'Big Data' and Government Decision-Making

The next speaker at "Compromised Data" is Joanna Redden, whose interest is in government uses of 'big data', especially in Canada. There's a great deal of hype surrounding 'big data' in government at the moment, which needs to be explored from a critical perspective; the data rush has been compared to the gold rush, with similarly utopian claims - here especially around the ability for 'big data' to support decision-making and democratic engagement, and the contribution 'big data'-enabled industries can make to the GDP.

But how are 'big data' actually being used in government contexts? New tools and techniques for the analysis of 'big data' are of course being used in government, but how these affect policy decisions remains unclear. Social media analysis is similarly being used for public policy and service delivery; sentiment analysis is used for some decisions around law enforcement and service delivery, but adoption to date is slow.

Engagement through Social Media: What Do We Mean?

The final presentation in this "Compromised Data" session is by Mary Francoli and Dan Paré, who focus on the question of engagement and mobilisation in a time of rapidly evolving social media use. One initial observation is that these terms lack definitional clarity - there are some very high-level definitions (e.g. building on UN definitions), but these remain vague; political and civic engagement are conflated, and specific forms of engagement are not necessarily defined in detail.

Simply voting is a form of engagement, for example, but is clearly different from other, more complex forms of political engagement. The literature increasingly links these types of activity with social media (and with the Net more broadly) - and the extent to such such forms of engagement occur, and how they interrelate with forms of offline political engagement, need to be studied in greater detail.

Emergent Norms in Information Sharing on Twitter

The final presenter in this AoIR 2013 session (and thus, the final presenter this year!) is Hazel Kwon, whose aim is to better understand the flows of communication on social media during protests. Her frame of research in this is Emergent Norm Theory, whose emphasis is on the rapid and transformative potential of word of mouth on collective behaviours. This is a process of diffusion for a collective identity.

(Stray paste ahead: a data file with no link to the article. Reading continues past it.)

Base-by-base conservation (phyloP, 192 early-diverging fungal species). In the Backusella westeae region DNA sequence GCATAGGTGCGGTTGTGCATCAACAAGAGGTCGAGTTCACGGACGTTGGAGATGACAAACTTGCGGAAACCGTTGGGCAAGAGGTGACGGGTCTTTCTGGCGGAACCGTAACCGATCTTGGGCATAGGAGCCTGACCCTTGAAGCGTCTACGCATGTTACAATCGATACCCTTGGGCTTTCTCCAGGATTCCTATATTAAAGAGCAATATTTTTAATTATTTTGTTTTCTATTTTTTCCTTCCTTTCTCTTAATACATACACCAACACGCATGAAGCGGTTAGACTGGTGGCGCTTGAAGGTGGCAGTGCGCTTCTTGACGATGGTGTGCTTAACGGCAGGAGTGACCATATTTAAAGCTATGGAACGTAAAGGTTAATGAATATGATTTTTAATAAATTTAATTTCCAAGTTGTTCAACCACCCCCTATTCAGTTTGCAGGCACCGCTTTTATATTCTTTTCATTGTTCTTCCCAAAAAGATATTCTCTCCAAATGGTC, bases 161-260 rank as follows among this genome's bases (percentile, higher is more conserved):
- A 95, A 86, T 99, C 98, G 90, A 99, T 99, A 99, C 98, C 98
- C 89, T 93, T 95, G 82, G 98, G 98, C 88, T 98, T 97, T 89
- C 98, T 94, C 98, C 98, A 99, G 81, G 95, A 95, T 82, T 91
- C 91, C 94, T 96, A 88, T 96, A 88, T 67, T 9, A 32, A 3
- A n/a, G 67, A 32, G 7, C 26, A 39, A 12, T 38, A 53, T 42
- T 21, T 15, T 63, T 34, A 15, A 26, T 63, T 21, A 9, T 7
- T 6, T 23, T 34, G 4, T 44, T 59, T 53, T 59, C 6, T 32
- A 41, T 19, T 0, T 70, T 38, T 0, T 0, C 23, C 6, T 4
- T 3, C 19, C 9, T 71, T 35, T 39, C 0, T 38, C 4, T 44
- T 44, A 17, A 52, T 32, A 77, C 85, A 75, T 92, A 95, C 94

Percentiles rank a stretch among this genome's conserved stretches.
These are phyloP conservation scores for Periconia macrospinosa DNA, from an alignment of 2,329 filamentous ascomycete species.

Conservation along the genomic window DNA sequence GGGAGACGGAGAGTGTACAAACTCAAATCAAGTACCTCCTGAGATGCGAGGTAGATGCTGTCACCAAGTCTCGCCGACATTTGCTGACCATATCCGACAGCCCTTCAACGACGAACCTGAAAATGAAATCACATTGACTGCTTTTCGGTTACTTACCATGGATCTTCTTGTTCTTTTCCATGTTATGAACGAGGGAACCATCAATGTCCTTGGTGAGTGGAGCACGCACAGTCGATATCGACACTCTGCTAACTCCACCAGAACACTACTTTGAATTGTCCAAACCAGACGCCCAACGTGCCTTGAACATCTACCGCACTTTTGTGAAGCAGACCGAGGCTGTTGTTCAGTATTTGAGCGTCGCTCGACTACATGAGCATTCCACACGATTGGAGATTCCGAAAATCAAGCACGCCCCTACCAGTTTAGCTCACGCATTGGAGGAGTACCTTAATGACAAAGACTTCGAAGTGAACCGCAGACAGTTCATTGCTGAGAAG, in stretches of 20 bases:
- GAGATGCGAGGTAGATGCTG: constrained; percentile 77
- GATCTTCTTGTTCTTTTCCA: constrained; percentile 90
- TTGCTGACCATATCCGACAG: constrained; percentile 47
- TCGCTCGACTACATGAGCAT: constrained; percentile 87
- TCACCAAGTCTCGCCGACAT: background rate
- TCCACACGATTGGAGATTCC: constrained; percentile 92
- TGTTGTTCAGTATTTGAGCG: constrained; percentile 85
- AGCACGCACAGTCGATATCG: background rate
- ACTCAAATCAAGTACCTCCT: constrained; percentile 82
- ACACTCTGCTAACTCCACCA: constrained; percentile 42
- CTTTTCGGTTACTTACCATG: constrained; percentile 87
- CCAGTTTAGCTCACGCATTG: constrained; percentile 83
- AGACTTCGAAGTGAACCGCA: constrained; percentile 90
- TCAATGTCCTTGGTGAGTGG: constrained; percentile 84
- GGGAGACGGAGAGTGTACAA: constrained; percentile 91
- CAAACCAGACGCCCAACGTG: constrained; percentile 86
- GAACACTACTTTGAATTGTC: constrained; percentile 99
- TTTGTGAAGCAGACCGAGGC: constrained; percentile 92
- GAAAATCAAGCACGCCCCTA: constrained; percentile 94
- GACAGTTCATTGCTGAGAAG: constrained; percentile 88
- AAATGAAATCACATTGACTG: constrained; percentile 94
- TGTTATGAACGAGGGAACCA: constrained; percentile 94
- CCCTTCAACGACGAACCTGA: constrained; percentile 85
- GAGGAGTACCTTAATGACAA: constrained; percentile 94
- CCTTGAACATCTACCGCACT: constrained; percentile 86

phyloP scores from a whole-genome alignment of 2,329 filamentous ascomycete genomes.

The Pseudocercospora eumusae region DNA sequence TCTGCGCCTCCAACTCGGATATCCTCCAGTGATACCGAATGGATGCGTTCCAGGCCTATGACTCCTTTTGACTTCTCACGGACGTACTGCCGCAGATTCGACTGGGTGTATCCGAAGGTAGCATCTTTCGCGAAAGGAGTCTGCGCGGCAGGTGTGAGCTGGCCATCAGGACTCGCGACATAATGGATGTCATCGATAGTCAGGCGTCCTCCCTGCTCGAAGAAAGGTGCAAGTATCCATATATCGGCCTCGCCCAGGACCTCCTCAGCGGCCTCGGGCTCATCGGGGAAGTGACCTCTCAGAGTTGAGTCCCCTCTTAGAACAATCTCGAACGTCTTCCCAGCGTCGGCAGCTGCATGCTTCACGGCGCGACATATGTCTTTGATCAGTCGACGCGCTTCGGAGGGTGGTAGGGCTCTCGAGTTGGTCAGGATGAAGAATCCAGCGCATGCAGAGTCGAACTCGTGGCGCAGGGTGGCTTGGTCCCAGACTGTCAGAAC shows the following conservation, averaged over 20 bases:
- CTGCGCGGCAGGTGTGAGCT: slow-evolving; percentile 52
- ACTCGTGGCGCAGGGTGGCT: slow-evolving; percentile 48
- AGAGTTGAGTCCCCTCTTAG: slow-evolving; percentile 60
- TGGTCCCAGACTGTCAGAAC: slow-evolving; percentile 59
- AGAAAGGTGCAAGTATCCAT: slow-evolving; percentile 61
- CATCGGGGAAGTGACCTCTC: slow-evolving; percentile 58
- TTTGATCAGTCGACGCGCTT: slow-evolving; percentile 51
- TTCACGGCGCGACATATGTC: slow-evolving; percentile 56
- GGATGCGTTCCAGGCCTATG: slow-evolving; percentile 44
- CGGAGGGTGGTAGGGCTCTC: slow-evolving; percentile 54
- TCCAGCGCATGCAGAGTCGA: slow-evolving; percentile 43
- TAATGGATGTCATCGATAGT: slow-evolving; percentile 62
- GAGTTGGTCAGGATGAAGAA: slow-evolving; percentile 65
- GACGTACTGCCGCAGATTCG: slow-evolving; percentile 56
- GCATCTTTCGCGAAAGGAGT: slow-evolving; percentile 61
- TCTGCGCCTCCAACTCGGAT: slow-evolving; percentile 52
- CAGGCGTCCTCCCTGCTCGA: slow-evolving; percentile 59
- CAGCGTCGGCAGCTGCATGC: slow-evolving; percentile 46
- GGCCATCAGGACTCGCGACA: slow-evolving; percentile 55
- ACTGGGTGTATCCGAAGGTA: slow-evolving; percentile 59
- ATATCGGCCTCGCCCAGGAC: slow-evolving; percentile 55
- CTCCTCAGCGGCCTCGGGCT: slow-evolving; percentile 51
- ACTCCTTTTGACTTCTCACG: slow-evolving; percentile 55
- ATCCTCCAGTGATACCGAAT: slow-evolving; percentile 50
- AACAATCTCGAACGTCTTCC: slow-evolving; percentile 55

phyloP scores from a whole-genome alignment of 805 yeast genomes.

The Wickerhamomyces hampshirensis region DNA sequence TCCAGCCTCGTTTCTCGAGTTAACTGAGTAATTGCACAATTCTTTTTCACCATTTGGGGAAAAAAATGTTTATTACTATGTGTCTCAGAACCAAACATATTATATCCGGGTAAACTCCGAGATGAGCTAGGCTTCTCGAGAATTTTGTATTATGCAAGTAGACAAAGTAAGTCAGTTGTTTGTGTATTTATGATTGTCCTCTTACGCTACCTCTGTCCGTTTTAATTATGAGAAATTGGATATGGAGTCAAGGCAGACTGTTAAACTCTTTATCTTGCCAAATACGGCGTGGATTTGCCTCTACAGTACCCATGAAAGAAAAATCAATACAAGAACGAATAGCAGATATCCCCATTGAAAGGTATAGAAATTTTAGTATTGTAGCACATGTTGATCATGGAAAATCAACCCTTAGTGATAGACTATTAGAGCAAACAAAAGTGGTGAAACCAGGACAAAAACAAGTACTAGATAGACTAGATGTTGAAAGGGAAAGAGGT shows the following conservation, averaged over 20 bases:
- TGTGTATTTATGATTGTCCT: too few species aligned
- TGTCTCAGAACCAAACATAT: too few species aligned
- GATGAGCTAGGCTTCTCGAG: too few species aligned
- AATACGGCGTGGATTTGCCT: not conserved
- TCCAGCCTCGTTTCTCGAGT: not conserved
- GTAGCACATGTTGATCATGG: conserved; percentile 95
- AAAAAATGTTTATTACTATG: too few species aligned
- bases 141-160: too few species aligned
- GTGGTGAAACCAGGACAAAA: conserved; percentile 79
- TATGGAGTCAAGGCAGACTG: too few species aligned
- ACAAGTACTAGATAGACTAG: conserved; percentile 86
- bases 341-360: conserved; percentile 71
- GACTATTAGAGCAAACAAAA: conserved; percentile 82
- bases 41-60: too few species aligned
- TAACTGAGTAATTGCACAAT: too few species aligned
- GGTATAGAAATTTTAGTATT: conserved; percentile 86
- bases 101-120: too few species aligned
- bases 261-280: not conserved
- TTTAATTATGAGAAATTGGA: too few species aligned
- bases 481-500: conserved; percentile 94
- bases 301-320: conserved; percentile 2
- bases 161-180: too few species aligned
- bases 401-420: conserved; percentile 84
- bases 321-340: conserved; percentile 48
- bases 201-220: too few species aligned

Protests can be understood as collective behaviours. They may be prompted by the circulation of rumours, which are characterised by the informal and improvised circulation of situational information; gradually, key themes and issues are being identified and converted into key messages that define the protest action. They draw on a special type of crowd, the diffuse crowd. But existing theories largely consider such phenomena in the context of physically co-located crowds; translation to social media environments must necessarily develop somewhat different understandings.

Twitter in the Regional Elections in Flanders

The next AoIR 2013 paper is by Pieter Verdegem and Evelien D'Heer, who shift our focus to regional elections in Flanders. The role of Twitter in politics has been described from both optimistic and pessimistic perspectives; the Twittersphere has been seen by many to reflect existing social structures. Is there a move from formal and representative politics towards networked politics, though? From broadcasting to convergence logic?

Pieter and Evelien captured all @mentions in the #vk2012 debate, engaging in both content and network analysis. The hashtag was promoted by the public service broadcaster in Flanders, so it provides a useful point of entry into election-related discussions on Twitter and was frequented by politicians, journalists, and ordinary Twitter users. There was a significant spike in tweets on Election Day (14 Oct. 2012), with far less activity on other days - usually around 200 tweets per day. Activity picked up somewhat during the final week of the campaign.